It is straightforward to extend this analysis to $$W(B_n) = W(C_n)$$ for arbitrary $$n$$, and to $$W(F_4)$$ (using the folding of $$E_6$$ onto $$F_4$$). With some more care, the conjugacy class of $$-c_I$$ can also be computed for almost all $$I$$ for $$W(D_{2n})$$, but with a remaining ambiguity concerning the involutions corresponding to: I do not know how to treat $$W(E_7)$$ and $$W(E_8)$$.

## Details

Claim 1 follows from the explicit description of foldings in the first section of Steinberg, Endomorphisms of Linear Algebraic Groups (1968); see in particular 1.12(c), 1.32(a) and Corollary 1.33. I would be interested whether there is a more direct, group theoretic argument for this claim.

For the calculation of $$l^-(w_0w_I)$$ that is implicit in claim 2, decompose the ambient vector space into the span of $$I$$ and its orthogonal complement, and observe that the restriction of $$w_I$$ to the complement is trivial.

Here is another approach to identify the conjugay class of the specific involution $$-c_{\{1\}}$$ in the question. The approach is complementary to my other answer in that it also allows the determination of the conjugacy classes of $$-c$$ for all involutions in $$W(E_7)$$ and in $$W(E_8)$$.

There are precisely two conjugacy classes of involutions in $$W(C_5)$$ whose $$-1$$-eigenspace is one-dimensional. These are represented by: Likewise, there are precisely two conjugacy classe of involutions whose $$-1$$-eigenspace is four-dimenensional, and these are represented by: The question is whether $$-c_{\{1\}} \sim c_{\{1,3,4,5\}}$$ and $$-c_{\{5\}} \sim c_{\{2,3,4,5\}}$$, or whether conversely $$-c_{\{1\}} \sim c_{\{2,3,4,5\}}$$ and $$-c_{\{5\}} \sim c_{\{1,3,4,5\}}$$.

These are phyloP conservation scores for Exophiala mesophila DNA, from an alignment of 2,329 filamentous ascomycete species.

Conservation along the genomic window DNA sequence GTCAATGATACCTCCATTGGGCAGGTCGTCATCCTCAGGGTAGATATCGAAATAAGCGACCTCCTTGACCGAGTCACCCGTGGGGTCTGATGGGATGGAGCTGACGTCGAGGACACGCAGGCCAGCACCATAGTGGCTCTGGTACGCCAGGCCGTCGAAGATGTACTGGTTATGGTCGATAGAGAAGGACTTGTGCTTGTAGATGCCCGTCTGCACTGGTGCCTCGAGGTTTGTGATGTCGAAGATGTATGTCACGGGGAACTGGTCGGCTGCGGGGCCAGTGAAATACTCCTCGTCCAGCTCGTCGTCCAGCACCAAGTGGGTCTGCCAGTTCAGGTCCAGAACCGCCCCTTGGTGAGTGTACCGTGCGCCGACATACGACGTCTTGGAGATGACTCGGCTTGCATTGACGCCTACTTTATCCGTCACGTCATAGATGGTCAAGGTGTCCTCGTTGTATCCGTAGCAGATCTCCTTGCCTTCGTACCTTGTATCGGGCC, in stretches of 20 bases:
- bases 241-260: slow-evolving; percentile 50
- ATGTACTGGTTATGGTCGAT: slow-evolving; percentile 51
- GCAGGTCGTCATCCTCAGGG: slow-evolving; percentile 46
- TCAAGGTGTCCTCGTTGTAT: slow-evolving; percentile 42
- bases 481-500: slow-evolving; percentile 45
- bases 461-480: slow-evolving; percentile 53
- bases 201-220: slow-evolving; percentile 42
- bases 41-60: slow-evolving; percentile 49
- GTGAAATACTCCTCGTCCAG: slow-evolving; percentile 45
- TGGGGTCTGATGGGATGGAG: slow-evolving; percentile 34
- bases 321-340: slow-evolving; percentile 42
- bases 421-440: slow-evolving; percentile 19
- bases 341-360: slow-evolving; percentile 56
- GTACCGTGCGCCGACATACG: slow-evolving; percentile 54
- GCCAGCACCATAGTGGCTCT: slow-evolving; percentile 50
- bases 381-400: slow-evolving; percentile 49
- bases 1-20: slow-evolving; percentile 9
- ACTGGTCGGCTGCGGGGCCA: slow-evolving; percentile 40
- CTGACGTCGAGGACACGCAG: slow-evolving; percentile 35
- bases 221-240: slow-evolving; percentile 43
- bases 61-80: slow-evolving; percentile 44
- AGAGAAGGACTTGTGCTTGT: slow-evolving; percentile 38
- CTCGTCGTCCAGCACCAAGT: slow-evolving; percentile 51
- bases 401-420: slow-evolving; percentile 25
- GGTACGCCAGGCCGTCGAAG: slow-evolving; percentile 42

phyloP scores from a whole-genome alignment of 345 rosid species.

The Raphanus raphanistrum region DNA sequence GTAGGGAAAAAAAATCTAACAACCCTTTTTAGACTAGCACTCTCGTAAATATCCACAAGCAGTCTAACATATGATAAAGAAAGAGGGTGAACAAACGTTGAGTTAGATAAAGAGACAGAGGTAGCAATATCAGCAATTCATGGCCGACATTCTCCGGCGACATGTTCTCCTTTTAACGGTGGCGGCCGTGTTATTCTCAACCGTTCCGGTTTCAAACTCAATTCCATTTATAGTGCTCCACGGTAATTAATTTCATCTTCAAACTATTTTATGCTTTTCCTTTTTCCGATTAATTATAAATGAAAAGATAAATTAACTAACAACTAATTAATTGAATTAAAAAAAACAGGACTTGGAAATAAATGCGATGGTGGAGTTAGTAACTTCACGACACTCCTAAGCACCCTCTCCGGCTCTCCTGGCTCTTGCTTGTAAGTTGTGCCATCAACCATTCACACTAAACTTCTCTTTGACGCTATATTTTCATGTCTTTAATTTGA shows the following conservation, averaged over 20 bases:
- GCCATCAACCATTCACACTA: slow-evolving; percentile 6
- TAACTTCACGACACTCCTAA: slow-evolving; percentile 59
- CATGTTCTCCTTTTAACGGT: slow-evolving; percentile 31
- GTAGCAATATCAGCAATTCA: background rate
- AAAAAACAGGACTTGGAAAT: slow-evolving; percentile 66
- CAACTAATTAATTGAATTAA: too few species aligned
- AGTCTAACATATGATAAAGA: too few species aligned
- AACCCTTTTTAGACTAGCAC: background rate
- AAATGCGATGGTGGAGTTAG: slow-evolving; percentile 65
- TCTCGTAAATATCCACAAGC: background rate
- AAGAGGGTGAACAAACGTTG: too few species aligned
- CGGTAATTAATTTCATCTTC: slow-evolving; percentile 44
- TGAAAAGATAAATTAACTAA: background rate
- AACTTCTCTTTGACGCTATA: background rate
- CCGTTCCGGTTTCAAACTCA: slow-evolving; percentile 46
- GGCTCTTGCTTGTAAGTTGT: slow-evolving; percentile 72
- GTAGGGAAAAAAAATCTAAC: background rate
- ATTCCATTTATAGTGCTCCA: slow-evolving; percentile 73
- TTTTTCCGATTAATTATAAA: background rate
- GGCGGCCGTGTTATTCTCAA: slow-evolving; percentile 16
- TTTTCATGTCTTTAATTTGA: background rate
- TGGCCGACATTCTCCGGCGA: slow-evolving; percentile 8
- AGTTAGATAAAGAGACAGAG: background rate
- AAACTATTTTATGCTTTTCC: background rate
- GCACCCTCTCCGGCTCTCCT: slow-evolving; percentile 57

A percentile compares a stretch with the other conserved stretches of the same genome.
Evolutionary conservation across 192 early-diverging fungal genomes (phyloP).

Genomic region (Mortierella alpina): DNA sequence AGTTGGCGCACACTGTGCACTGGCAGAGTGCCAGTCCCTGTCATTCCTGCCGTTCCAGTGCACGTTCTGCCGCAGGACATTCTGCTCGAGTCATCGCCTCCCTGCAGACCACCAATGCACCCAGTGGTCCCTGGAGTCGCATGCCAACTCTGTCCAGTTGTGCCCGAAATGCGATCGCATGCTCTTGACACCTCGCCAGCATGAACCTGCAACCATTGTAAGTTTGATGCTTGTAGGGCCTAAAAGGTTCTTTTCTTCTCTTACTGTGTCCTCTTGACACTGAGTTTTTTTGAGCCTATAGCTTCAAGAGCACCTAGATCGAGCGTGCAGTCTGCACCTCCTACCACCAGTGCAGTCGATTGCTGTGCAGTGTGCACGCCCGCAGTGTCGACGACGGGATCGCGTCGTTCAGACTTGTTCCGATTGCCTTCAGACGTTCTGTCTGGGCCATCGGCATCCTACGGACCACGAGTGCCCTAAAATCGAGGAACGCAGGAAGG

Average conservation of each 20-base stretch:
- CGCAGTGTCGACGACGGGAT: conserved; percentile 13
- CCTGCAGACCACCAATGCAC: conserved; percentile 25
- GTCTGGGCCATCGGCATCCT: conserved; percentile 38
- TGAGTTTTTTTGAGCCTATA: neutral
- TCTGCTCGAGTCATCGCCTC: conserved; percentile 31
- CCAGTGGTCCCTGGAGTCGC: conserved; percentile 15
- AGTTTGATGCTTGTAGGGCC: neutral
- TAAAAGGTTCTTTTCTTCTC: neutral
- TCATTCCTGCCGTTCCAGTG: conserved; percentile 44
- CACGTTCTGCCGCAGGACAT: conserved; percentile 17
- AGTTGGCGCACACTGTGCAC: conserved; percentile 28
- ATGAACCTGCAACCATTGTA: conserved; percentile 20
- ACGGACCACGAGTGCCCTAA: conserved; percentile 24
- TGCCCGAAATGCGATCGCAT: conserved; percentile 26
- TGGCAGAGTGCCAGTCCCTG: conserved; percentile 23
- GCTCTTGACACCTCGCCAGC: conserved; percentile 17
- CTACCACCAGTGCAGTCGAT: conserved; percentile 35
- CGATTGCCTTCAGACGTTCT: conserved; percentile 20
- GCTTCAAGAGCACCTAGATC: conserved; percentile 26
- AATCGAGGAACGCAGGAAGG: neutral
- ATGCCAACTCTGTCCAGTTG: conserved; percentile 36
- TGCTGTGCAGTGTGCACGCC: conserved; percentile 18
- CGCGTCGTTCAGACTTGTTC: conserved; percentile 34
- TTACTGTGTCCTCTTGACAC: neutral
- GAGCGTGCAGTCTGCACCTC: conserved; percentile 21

As it turns out, for the approach I'm about to outline, it's best to start with $$c_{\{5\}}$$. The fixed-point space of $$c_{\{5\}}$$ contains the sub-root system generated by the simple roots $$\alpha_1,\alpha_2,\alpha_3$$, since all of these are perpendicular to $$\alpha_5$$. So the fixed-point space of $$c_{\{5\}}$$ contains a closed sub-root system of type $$A_3$$. Equivalently, the $$-1$$-eigenspace of $$-c_{\{5\}}$$ contains a sub-root system of type $$A_3$$, and hence so does the $$-1$$-eigenspace of any conjugate of $$-c_{\{5\}}$$.

Now consider the two candidate standard representatives of the conjugacy class of $$-c_{\{5\}}$$ from $$(*)$$ above. The $$-1$$-eigenspace of the first candidate is spanned by a closed sub-root system of type $$A_1\times C_3$$. The classification of closed sub-root system of Borel and de Siebenthal implies that this sub-root system does not contain any sub-root system of type $$A_3$$. (The maximal closed sub-root systems of a root system of type $$C_3$$ are of types $$A_1\times C_2$$ and $$A_2$$.) So the possiblity $$-c_{\{5\}} \sim c_{\{1,3,4,5\}}$$ can be excluded, and the correct answer must be: $$- c_{\{5\}} \sim c_{\{2,3,4,5\}}$$ $$- c_{\{1\}} \sim c_{\{1,3,4,5\}}$$

Similar arguments resolve the only ambiguities in $$E_7$$ and $$E_8$$. In $$E_7$$, we find that as the $$-1$$-eigenspaces of the two involutions in the top line contain a sub-root system of type $$A_2$$, while the $$-1$$-eigenspace of the involution on the lower right cannot. In $$E_8$$, we find that as the $$-1$$-eigenspaces of $$-c$$ and $$c$$ contain a sub-root system of type $$A_2$$, while the $$-1$$-eigenspace of $$c'$$ does not.